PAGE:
The East Course restoration was a perfect dress rehearsal. West Course restoration was initiated in fall 2016 with work on the back nine holes and lasted until spring 2017. The front-nine project began in fall 2017 and ended the next spring in time for play to commence in May 2018, completing a job in which a master drainage plan was implemented, with 40 miles of drainage pipe installed to cover both courses.
“With each phase, beginning on the East Course, we tried to get better,” Rabideau says. “Once we finished the first phase, we said, ‘Let’s try and do this better.’ When we knew we had the Open; we tried to make sure we got better at everything. Not that we did a bad job on the East, because the East is great. But it was the little things. I tell people basically we practiced and honed our skills on the East and tried to perfect it on the West.
“I think we did a better job at sod work on the greens and just got better at attention to detail. We grew our own sod in-house, so we got better at making nurseries. When we were doing the West, we were flipping 100,000 square feet of nursery sod each season. We made our own grass for green expansions, tee expansions, and fairway expansions. We took all our topsoil, all the native push-up mix we took out of the greens, and we ended up stripping and using that around all the bunkers and green surrounds, so we’d strip all the thatch off that and we’d just coat everything with good green soils. We were not on the sideline of this project at all. We were active.”
Assistant superintendent Mark Brodd, surveying rod/data collector in hand, uses the Total Robotic Station to install a gravel layer.
Sodding a fairway expansion on the 18th hole of the West Course on a January day, a task that first required blowing off snow. Photos courtesy of Stephen Rabideau
And the focus never changed. “We didn’t do the West Course for the Open. Every day, our goal was the same — to do it for the members,” Rabideau says. “We were hoping people didn’t notice things when we were done because that meant we did our job. We really weren’t trying to change anything. And it was an added benefit that we were holding the Open.”
Winged Foot U.S. Open superintendent Weston Neff earned an associate degree and a bachelor’s degree from the University of Massachusetts. He never imagined, though, that he would get schooled to this extent. Neff, an 11-year GCSAA member who arrived at Winged Foot in 2012 when both he and Rabideau came from Wheatley Hills Golf Club in East Williston, N.Y., says, “Since I got here, I learned I could do a lot more things than I thought I could do. I think all of us learned that. We all learned how to do green scans and GPS. We were able to learn how to do things ourselves. We didn’t need to bring someone in and guide them around and do it for us.”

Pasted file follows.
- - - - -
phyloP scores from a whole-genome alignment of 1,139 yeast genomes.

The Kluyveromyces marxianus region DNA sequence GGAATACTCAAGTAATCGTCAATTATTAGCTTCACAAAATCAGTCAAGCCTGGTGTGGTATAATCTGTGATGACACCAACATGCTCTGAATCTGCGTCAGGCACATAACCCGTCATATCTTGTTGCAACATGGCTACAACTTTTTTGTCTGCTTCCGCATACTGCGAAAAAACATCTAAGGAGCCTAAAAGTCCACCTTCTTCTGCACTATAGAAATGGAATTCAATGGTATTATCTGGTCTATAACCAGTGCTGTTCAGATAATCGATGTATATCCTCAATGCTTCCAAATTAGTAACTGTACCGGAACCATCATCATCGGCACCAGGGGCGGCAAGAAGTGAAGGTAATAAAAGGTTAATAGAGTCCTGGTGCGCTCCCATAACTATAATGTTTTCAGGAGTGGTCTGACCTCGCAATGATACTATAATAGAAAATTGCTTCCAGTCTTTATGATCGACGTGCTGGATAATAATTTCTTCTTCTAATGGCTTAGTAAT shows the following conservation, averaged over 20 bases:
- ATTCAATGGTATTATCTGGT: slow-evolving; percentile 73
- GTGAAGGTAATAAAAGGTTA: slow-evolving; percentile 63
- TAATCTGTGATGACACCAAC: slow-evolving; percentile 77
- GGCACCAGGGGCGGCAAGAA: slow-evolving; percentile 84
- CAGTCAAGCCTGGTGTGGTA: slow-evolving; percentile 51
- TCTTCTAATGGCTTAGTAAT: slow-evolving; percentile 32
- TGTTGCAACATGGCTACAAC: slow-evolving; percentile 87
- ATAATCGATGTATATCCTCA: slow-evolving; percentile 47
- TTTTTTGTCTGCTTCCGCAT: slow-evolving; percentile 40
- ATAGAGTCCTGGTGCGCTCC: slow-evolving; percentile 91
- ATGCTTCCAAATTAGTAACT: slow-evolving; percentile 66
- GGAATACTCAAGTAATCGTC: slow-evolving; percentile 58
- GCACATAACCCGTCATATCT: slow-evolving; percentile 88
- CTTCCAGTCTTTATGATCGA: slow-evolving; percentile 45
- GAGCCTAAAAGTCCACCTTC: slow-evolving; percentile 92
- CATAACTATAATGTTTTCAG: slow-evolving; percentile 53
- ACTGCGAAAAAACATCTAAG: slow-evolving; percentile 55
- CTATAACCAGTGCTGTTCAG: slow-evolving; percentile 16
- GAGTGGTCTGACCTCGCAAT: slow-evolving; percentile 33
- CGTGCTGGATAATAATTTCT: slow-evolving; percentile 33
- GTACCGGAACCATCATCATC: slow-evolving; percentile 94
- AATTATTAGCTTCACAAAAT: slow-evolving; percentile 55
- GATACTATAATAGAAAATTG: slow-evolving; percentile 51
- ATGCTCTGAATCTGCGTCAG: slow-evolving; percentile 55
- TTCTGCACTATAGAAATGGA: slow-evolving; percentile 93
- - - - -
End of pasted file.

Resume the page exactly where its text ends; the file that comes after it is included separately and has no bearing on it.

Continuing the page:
The restoration outcome is no surprise to Rabideau’s peer and friend Craig Currier. Regional golf course superintendent at Glen Oaks Country Club in Old Westbury, N.Y., and superintendent at Bethpage Black Golf Course in Farmingdale, N.Y., for the U.S. Open in 2002 and 2009, Currier expected Rabideau to produce something special.
“He put his heart and soul into that thing. I’ve never seen a guy with more passion about something. The guy just doesn’t stop,” says Currier, a 29-year GCSAA Class A member. “He’s got an army up there, working sunup to sundown. That place is like a machine.”
Well-oiled and highly motivated, obviously. “Every day is the U.S. Open to us,” Neff says. “We grind to put the conditions out there.”
What’s old is new
Winged Foot has an old-school look and feel now, but it has been modernized in ways that benefit maintenance.
Poa annua greens are larger (25,000 feet more on the West Course) and mirror those built by Tillinghast, which were more rectangular than round all those years ago but lost their shape over time. “We brought it into the 21st century by taking greens that were built in the early 1920s to, at that time, hold moisture,” says Rabideau, whose first experience at Winged Foot came in 1997 as a volunteer for the PGA Championship while he was an assistant at The Seawane Club in Hewlett Harbor, N.Y. “Moisture is not our friend anymore. We don’t want to hold moisture now. We changed the infrastructure with the USGA mix, SubAir technology and Better Billy Bunker for improved drainage. We’re ready to rock and roll.”
Bevard says the entire operation is rock steady at Winged Foot, where the West Course has also hosted a PGA Championship, two U.S. Amateurs and a Walker Cup, and will play at more than 7,400 yards and par 70 for the U.S. Open.
“These greens are great. What they have done here guaranteed success, plus you have one of the best superintendents in the country,” says Bevard, noting that the restoration has enhanced options for new hole locations that didn’t exist in 2006 (Nos. 1, 3, 10, 11, 12, 13 and 15). “On No. 17, we’ll have a hole location that was rough in 2006.”
Photos by Larry Lambrecht